For perhaps obvious reasons, I invariably find myself re-reading Palestine this time of year. Twenty years ago, cartoonist Joe Sacco visited the biblical lands of the Middle East and reported his observations in a groundbreaking series of comic books that would help change our perceptions of the troubled occupied territories. It's a sad commentary that reading this book twenty years later, it seems like it could have been written yesterday. With every read — going on a dozen now — I find something new in Sacco's brilliant tale.
I recall not long after beginning work as Fantagraphics marketing and promotions director, co-publisher Kim Thompson handed me a blue-line copy of the first issue of Palestine. "This is amazing," I responded, "but you can't seriously expect me to sell this thing. It's not very funny at all!" (I believe I said something similar when Kim showed me the first issue of Chris Ware's Acme Novelty Library.) Well, after 10 printings of the collection and a special edition hardcover, Palestine seems to have found a readership.
If you haven't done so already, please get a copy of this book. Now's a perfect time to peruse its pages. Sacco visits Bethlehem and finds little evidence of the promise of peace we will celebrate this Sunday. But he does discover humanity amid the turmoil of the region. And with it — hope for a peaceful resolution.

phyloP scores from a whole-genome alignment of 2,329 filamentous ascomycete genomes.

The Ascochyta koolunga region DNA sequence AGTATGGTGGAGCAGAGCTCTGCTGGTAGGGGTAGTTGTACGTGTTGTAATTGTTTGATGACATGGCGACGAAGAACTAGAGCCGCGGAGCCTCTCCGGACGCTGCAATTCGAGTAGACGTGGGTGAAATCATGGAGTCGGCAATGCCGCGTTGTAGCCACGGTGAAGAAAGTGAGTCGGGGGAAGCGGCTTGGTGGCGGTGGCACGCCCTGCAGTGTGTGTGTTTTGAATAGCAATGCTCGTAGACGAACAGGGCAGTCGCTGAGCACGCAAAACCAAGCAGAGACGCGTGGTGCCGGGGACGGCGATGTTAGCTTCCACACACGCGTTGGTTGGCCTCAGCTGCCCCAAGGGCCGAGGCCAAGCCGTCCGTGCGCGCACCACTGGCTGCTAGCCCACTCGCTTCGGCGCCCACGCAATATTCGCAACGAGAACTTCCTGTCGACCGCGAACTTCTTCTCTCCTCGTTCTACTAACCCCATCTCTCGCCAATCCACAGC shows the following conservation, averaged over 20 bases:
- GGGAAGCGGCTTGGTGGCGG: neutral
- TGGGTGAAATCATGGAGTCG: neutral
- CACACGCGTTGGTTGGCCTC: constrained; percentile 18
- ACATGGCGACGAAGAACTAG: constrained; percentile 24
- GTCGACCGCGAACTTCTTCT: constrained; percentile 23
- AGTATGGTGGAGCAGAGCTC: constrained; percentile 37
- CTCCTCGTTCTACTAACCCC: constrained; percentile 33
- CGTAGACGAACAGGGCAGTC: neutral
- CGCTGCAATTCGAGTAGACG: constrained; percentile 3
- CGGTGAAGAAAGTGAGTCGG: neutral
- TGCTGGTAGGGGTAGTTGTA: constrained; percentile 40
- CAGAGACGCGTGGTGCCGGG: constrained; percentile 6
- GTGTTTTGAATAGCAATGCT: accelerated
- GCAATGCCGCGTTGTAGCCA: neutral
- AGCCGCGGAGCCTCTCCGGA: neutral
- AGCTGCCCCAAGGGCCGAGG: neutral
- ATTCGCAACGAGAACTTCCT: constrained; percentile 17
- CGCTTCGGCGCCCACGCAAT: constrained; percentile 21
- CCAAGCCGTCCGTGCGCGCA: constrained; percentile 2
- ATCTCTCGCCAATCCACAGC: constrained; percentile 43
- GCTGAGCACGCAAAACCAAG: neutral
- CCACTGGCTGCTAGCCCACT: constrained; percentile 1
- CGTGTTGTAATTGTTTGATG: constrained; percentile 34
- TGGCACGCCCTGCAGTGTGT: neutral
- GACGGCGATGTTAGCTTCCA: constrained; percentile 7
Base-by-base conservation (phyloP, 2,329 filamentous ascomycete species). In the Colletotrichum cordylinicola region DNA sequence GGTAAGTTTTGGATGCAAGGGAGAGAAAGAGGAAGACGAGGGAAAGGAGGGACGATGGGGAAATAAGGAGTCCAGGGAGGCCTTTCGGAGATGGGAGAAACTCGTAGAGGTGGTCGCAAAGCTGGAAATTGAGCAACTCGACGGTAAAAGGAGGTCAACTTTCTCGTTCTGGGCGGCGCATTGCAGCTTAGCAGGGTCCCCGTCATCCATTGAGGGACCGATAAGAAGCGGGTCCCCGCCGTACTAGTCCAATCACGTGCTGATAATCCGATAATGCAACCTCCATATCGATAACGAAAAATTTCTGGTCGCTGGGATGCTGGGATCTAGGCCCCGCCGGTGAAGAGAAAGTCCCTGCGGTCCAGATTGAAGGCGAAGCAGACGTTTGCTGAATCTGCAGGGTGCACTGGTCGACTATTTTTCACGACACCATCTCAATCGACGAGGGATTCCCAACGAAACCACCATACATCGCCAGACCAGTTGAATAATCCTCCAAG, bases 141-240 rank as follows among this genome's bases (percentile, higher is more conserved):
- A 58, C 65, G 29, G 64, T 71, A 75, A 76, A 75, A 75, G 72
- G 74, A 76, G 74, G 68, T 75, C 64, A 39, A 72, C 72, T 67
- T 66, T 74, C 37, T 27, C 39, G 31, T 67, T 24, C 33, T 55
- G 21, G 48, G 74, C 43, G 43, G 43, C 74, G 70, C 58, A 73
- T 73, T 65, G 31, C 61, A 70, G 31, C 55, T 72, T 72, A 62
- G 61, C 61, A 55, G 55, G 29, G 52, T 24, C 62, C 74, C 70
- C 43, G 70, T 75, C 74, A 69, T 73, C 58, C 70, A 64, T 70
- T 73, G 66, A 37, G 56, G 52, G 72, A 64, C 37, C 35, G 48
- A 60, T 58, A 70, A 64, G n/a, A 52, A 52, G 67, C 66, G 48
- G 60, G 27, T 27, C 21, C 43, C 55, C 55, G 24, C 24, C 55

If you find yourself in Seattle anytime soon, drop by Fantagraphics Bookstore & Gallery. We have a limited quantity of Palestine #1 first edition comic books signed by Sacco for only $2.95, as well as a large selection of his more recent works. Happy holidays.
We were sorry to hear yesterday of the death of Christopher Hitchens, who wrote an excellent introduction to Joe Sacco's Safe Area Gorazde. Tom Spurgeon pointed out at The Comics Reporter this morning that the introduction (which also appeared as an essay in the Los Angeles Times) is posted online in its entirety at the Gorazde Info website. (I don't think we granted permission, but we'll let it slide.) I'm hoping to get Gary to write a little something on his encounter with Hitchens.